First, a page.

Photo Gallery | Sam Phillips remembered for cultural, musical influence
Many are preparing to remember "The King" this upcoming week on what would have been his 78th birthday, but others aren't forgetting who recorded Elvis Presley and the sound that made him so memorable.
One of the most important producers in rock history — and arguably one of most important figures in the 20th-century American culture — owner of Sun Studio, Sam Phillips, would have turned 90 Saturday.
Phillips opened up Memphis Recording Service on Union in 1950 and recorded many artists at that time including B.B. King.
Jackie Brenston and his Delta Cats, also known as Ike Turner's Kings of Rhythm, recorded Rocket 88 under Memphis Recording Service.
Phillips' sold the song, like many others, to Chess Records.
Jackie Brenston's song became extremely popular, Chess Records gained from that hit whereas Phillips' was only given a one-time fee.
It was then Phillips began Sun Studio in 1952.
Phillips recording Studio opened down the street in 1960.
Many artists, including Carl Perkins and Johnny Cash, would read about Elvis' start before he was signed to RCA.
They would show up to Sun Studios and ask Phillips to give them a shot.
In addition, Phillips and Ike Turner would scout talent on Beale street and keep an ear open to WDIA.
Sun Studio engineer and recording producer Matt Ross-Spange works by Phillips' recording style and said he remains an influential figure in the music industry.
"Sam is a personal hero of mine, I pretty much follow in his footstepts and (record) generally the same way," said Ross-Spange.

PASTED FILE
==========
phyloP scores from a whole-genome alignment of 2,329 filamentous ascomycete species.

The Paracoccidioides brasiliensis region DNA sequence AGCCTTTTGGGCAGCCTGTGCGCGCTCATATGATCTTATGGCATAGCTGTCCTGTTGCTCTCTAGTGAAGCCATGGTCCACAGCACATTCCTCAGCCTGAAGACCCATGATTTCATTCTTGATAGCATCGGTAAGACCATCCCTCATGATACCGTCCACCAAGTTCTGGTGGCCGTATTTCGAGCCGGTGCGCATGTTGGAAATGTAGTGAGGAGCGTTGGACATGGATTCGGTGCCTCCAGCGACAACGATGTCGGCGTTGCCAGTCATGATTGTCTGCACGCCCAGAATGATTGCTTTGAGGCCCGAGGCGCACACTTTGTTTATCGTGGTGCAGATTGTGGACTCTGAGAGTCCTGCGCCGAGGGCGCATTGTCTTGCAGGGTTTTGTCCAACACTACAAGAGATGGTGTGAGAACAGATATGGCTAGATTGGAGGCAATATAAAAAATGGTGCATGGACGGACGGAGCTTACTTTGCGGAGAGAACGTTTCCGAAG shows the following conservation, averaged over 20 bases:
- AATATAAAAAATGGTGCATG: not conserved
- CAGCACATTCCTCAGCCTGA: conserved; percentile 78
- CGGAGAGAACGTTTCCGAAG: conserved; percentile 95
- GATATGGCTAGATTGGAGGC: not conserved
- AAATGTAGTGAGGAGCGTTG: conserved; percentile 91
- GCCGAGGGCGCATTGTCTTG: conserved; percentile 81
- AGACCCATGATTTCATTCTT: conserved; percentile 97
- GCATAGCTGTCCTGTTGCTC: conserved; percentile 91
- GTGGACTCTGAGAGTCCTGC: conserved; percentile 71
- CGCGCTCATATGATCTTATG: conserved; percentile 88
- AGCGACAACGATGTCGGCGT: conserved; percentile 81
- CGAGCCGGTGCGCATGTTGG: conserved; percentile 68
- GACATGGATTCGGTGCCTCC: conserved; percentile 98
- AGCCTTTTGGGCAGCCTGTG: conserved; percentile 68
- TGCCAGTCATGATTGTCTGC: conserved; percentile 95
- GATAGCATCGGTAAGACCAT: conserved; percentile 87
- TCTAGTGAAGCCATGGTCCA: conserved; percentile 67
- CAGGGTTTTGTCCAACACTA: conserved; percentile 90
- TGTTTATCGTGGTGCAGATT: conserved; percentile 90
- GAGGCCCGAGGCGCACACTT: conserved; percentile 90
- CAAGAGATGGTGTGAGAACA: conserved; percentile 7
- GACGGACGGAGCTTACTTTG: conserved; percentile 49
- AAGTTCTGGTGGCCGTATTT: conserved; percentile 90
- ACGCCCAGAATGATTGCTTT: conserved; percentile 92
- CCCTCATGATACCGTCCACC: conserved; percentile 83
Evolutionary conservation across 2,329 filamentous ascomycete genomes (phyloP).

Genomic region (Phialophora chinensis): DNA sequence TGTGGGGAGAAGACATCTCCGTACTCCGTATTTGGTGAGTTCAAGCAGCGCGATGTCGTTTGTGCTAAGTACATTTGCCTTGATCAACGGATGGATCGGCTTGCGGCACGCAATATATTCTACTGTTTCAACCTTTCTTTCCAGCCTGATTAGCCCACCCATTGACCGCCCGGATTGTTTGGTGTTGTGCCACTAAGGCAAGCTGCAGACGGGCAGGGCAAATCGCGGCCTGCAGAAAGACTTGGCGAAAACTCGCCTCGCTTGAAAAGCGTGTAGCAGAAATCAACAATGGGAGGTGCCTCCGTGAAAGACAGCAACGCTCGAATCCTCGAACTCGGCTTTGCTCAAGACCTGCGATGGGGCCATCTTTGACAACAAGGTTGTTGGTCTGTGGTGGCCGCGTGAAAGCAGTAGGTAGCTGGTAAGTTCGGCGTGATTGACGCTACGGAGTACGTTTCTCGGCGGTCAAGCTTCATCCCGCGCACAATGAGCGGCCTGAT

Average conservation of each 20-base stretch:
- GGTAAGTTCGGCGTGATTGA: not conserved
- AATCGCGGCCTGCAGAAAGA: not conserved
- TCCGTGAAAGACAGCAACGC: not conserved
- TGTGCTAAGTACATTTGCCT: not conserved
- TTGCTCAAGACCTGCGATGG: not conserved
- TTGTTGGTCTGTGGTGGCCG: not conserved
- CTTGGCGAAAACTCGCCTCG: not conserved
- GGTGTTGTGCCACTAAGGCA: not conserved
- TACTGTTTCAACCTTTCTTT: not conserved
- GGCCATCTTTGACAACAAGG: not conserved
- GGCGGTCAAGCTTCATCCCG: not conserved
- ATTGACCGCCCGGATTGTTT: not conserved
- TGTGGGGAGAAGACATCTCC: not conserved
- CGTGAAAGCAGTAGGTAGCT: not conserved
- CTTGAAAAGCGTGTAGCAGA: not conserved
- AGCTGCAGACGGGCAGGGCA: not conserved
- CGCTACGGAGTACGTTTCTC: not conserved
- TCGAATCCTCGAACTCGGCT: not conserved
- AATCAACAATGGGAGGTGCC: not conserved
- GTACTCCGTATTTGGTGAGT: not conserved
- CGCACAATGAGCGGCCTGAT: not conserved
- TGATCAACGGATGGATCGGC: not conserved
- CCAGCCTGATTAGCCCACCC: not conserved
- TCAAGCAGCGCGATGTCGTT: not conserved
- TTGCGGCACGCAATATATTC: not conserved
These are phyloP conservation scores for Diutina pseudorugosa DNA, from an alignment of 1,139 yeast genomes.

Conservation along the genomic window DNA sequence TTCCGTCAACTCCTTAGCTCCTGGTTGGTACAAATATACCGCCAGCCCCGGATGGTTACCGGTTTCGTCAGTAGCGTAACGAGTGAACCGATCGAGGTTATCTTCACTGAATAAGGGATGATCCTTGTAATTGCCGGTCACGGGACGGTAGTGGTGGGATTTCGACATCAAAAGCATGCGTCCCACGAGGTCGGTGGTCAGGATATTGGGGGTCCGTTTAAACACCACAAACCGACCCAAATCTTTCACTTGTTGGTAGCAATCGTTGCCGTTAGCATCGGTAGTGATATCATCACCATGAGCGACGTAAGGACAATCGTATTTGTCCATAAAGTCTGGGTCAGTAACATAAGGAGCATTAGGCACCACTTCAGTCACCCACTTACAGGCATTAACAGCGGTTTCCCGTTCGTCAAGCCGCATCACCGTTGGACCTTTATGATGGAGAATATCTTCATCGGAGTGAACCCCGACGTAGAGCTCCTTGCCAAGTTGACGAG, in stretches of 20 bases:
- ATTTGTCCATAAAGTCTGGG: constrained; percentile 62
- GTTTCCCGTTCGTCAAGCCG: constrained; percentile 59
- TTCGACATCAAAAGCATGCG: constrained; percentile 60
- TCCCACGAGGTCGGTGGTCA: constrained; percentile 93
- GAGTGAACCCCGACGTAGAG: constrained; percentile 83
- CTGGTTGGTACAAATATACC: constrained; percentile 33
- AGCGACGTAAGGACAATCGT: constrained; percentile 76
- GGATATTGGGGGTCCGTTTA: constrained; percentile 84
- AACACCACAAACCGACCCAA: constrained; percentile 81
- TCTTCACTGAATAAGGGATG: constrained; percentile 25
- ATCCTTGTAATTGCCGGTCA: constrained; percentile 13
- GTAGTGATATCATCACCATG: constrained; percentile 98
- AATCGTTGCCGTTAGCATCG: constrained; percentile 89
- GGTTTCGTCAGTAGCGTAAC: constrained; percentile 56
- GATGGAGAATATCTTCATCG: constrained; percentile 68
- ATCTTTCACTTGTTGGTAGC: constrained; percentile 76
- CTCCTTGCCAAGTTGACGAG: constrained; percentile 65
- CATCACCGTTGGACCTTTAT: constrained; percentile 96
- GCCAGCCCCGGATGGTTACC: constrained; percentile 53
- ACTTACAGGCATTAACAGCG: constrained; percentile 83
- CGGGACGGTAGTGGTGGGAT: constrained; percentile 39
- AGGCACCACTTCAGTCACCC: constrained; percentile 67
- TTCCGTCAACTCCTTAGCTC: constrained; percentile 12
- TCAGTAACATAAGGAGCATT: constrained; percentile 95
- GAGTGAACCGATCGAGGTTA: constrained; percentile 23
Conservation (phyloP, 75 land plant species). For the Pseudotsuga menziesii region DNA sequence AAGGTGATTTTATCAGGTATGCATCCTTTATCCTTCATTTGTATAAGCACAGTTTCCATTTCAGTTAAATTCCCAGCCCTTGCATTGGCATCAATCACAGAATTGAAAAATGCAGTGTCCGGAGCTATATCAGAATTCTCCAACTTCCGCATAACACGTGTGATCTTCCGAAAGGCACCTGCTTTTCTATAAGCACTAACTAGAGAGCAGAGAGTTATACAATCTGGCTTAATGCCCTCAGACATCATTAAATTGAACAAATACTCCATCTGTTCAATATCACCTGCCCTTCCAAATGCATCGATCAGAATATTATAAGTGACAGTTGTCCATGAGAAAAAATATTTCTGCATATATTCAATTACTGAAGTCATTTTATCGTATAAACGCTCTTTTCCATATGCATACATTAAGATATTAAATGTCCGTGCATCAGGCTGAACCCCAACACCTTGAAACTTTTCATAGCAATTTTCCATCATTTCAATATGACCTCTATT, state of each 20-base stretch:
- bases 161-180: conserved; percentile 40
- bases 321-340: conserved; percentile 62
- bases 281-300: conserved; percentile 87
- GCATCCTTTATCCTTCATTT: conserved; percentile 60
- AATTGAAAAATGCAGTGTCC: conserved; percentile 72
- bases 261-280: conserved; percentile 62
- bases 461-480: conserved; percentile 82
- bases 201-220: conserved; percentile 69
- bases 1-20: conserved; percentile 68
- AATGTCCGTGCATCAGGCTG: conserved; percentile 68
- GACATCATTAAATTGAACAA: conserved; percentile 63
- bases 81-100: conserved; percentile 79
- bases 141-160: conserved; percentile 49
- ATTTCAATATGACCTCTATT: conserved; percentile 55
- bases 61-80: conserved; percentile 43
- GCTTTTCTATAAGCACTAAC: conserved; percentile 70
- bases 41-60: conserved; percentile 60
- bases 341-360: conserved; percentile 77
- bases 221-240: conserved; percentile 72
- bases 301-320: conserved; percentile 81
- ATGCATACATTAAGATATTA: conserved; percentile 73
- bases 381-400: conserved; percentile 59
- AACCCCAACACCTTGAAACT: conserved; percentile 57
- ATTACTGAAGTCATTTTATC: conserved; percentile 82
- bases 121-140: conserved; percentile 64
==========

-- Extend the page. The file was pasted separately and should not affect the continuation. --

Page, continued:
"He did more than hit record, he knew how to pull something out of people. Here at Sun, it wasn't the studio, the studio was kind of funky - he built it himself - (artists) could go to Columbia and and use better gear, set," he said.
Recording musicians called Phillips, Mr. Phillips, although he wasn't much older than them. Phillips was a trendsetter in the music business, as far as the electric blues, rockabilly sound and the people he worked with.
"Black artists would go to record with him, for a white man to record black artists in 1950s - it was not a common thing. He also started an all women's radio station WHER," said Ross-Spange.
At WHER, all postions in the studios were ran by women — it was the first of its kind in the nation.
"He did so much for black and women artist, which was actually frowned upon. He was in the first group of people to be inducted in the Rock and Roll Hall of Fame. He did so much with so little money that he had," said Ross-Spange.
After recording an artist he put most songs on a 45 rpm vinyl.
Then he would drive to radio stations around the Mid-South, to Texas, the Carolinas, Kentucky and give the records away — because earlier in his career he didn't have anyone else to do it for him.
Sam Phillips died in 2003.
Phillips was vital to launching the careers of Elvis Presley, Carl Perkins, Johnny Cash, Jerry Lee Lewis, B.B. King, Howlin' Wolf, Rufus Thomas and numerous other significant artists.
Ross-Spange said Saturday may be Phillips' birthday but at Sun Studio, but the legendary icon is remembered everyday at the studio through tours and music.